Sunday, 12 October 2014

Race report: Aviemore Half Marathon

I had hoped to get in some quality runs between the 10k two weeks ago and today's HM but work, weather, and general inertia combined to see me run not one single step in the past week.  If nothing else, at least this helped the 50p-sized blood blister that I picked up during the 10k (I wore the wrong socks; I love my bamboo socks but they do not love me, which I KNOW but the turquoise socks look so nice with my pink shoes and I thought, what harm can it do, it's only 10k...) and my knee to settle down.  So, I rocked up to the start line in fine fettle and really, really looking forward to this last run in my year of Fun Running.

At the start:  a bit blurry, but still beautiful
I was pleasantly surprised to find one of my work friends and her husband in the start line queue.  They're just back from two weeks in Canada so we had lots to chat about as we waited for the race to start and we continued chatting as the queue slowly moved forward towards the start line.  In fact, we were gabbing so much that I forgot to turn on my Garmin and only realised that as I began to run.  Oh FFS.  I toyed with leaving it off completely - for this race, I wanted to focus on the experience rather than obsessing about mile splits - but I can't NOT have data...cue much faffing with the Garmin, stumbling over rocks as I faffed, and being blinded by the unexpected appearance of the sun as I faffed and stumbled.  In other words, my usual graceful race start.  But once the Garmin had found a satellite and was doing its thing, I resolved not to look at it at all and to run my own race in my own way.  And funnily enough, I wasn't even tempted to look until it was all over.

It took  me almost a half-mile to get the Garmin sorted and by that time, I had become mired in the midst of some slower runners who were using the flat, stone-free part of the path, forcing anyone who wanted to overtake them onto the cambered, rocky sides.  Which, to the detriment of my blister, I did.  I don't remember the paths being that rocky the last time that I did this HM, but I really struggled on them today.  It was hard to keep my footing and the glare of the low sun immediately in front of us made it hard to see what was happening on the ground.  I went over on both of my ankles a couple of times, one of which elicited a loud 'Whoa!' from the two people behind me.  Still, it could have been worse.  I saw a woman after the race with bruising and cuts to her face from a fall.  I felt like an idiot, but at least I wasn't injured.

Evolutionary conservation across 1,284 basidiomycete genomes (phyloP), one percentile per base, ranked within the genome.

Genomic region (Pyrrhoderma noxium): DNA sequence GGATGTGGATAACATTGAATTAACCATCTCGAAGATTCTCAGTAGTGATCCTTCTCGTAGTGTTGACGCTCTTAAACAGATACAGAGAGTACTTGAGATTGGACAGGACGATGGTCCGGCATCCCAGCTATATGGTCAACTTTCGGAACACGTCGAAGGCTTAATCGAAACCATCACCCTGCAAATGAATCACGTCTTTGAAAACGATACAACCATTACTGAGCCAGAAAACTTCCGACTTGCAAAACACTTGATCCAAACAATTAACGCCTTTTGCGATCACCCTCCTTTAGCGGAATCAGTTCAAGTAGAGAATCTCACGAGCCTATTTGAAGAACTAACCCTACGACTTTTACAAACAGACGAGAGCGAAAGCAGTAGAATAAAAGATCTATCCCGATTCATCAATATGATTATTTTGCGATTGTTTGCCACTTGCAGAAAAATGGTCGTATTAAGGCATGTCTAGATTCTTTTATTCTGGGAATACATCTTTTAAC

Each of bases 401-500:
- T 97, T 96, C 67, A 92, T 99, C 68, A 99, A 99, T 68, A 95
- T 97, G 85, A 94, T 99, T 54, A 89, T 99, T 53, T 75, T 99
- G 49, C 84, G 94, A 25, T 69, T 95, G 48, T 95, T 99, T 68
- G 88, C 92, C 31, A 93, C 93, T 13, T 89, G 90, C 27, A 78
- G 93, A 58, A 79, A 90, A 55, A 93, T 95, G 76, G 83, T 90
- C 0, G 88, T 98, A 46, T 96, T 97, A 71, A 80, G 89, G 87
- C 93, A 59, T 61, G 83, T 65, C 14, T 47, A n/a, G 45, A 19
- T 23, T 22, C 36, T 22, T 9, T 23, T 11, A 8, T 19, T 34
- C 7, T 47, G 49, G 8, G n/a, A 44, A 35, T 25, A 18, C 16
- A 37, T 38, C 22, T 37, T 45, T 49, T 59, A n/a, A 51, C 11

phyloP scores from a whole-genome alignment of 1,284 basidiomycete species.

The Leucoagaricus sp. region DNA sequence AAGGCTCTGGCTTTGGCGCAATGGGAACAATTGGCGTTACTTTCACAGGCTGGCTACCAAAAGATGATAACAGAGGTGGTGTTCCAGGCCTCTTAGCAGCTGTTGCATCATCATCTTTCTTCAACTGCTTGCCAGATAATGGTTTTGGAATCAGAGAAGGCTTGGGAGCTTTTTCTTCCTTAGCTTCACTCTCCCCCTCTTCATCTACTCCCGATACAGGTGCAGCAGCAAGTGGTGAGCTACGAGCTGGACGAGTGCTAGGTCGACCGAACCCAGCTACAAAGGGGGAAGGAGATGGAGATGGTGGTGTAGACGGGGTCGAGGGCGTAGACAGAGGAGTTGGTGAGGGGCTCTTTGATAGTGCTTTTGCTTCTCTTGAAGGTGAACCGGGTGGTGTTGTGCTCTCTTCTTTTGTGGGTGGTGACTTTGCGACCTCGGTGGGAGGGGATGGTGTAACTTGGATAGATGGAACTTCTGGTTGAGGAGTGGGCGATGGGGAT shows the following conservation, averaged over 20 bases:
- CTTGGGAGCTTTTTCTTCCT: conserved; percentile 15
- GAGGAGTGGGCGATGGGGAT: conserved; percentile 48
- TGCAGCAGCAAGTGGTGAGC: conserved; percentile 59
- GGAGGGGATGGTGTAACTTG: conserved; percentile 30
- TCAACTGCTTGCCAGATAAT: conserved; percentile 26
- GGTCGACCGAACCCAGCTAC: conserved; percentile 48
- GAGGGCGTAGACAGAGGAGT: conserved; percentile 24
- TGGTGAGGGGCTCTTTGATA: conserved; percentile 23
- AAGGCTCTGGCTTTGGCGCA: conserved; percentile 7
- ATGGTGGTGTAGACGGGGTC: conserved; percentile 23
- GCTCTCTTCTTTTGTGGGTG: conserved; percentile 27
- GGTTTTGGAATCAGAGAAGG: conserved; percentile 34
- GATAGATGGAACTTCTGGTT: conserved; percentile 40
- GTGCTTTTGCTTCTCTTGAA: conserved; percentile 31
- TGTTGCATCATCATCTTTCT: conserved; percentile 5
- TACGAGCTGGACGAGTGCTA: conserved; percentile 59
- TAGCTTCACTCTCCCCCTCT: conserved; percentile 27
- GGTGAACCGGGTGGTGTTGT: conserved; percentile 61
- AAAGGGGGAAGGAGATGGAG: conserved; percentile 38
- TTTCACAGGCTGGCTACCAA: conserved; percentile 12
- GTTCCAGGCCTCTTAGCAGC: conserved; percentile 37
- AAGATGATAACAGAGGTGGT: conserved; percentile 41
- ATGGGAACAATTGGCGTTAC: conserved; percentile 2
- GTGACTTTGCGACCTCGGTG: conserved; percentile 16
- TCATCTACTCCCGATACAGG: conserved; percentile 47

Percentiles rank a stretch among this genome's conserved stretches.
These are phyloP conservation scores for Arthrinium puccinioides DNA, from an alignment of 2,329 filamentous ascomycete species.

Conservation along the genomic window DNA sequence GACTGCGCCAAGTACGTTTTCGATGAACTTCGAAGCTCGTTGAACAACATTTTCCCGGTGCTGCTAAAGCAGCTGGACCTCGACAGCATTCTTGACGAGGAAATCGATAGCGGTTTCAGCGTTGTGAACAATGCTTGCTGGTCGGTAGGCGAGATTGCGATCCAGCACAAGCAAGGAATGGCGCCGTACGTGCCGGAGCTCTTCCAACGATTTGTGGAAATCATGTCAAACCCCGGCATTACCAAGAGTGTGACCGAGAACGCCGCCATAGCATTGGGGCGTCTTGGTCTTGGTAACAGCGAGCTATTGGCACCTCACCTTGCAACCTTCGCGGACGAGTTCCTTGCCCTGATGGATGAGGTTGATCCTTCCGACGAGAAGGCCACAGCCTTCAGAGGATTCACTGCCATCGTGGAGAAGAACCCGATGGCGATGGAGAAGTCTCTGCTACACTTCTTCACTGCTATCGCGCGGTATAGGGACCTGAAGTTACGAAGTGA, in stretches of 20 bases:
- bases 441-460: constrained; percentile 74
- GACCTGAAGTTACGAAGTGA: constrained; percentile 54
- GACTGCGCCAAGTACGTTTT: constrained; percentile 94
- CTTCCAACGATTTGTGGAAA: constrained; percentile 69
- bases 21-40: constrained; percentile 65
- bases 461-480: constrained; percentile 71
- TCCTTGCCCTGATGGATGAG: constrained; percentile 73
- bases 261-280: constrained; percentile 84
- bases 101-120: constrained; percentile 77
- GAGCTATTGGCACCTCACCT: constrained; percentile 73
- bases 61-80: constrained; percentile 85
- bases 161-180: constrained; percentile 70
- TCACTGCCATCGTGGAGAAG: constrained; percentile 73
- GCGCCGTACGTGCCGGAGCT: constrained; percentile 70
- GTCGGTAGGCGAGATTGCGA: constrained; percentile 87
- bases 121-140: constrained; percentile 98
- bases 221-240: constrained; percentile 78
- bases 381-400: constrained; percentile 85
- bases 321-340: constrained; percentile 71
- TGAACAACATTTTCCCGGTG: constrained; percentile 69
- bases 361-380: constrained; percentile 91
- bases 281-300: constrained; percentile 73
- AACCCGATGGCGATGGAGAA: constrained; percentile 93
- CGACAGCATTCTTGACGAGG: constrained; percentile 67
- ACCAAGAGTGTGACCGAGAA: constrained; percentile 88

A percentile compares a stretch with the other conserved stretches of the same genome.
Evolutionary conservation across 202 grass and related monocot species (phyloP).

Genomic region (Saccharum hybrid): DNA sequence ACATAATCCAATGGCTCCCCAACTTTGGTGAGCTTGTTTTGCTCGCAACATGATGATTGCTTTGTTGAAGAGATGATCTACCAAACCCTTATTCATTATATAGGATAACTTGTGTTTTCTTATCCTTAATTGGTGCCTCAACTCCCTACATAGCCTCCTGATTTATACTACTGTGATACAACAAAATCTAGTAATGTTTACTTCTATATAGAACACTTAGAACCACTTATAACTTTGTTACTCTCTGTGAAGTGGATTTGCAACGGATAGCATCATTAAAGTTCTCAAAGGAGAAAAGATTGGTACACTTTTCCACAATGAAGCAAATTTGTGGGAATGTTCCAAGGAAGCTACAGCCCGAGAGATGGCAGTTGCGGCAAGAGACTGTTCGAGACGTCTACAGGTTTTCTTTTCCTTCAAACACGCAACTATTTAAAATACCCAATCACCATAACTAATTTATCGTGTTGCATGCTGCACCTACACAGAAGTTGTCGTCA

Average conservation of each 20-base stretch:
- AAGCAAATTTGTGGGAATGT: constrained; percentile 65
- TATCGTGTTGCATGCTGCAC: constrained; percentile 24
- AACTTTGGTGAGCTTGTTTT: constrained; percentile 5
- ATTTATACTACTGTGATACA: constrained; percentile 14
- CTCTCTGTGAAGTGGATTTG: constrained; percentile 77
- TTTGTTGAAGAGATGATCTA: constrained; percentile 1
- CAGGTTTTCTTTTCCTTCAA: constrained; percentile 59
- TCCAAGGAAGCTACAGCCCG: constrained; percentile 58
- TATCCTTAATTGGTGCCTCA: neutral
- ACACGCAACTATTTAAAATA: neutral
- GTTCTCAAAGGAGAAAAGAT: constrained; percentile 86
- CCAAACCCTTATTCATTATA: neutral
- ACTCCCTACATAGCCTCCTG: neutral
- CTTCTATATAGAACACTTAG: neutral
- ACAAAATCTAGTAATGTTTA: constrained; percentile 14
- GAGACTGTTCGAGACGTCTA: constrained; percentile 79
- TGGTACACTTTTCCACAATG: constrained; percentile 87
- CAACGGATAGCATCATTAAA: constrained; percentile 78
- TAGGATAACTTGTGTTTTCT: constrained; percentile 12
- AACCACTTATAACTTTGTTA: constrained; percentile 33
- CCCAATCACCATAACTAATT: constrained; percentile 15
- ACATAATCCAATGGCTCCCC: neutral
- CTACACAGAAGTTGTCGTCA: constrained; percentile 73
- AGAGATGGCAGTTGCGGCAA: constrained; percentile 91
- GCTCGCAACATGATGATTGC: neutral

Get. Out. Of. My Way.
While I'm complaining, I also don't remember the previous race being as crowded as it was today.  I seem to recall mainly running on my own a lot of the time, which was fine because some of the paths are so narrow that there's only room for one person.  Huh.  Not this time.  At one point, it felt like the Cairngorms' equivalent of being on the A9:  one slow person in front and a long queue behind them with nowhere to overtake.  Unlike the A9, everyone was being very polite, no one asked the slower person to step aside, and it didn't feel appropriate to do that from the middle of the queue so I relaxed into it and enjoyed the views through the trees of the loch below.

I also enjoyed the downhill bits.  Normally I brake and hold myself back and thud and jar my way to the bottom of a hill.  Today, though, I focused on light, quick steps and on relaxing my ankles and knees.  I tried to keep my hips over my ankles rather than sitting back which meant that it felt like I was leaning down the hill.  Initially scary but then it felt very joyful.  My knee held up just fine, and I overtook lots of folk.  Yay!

And then we were onto the road section.  I like road running and it was nice to be away from the rocks, and it felt like I picked up the pace.  I know that this race is advertised as mostly downhill, but IT ISN'T.  And I am convinced that the first 3 miles on the road consist of a slow, steady incline.  I think that I hated this section last time but today I enjoyed it.  I didn't struggle at all and, despite the blisters (by now, there was one on the other foot as well), steadily overtook people.  UNTIL...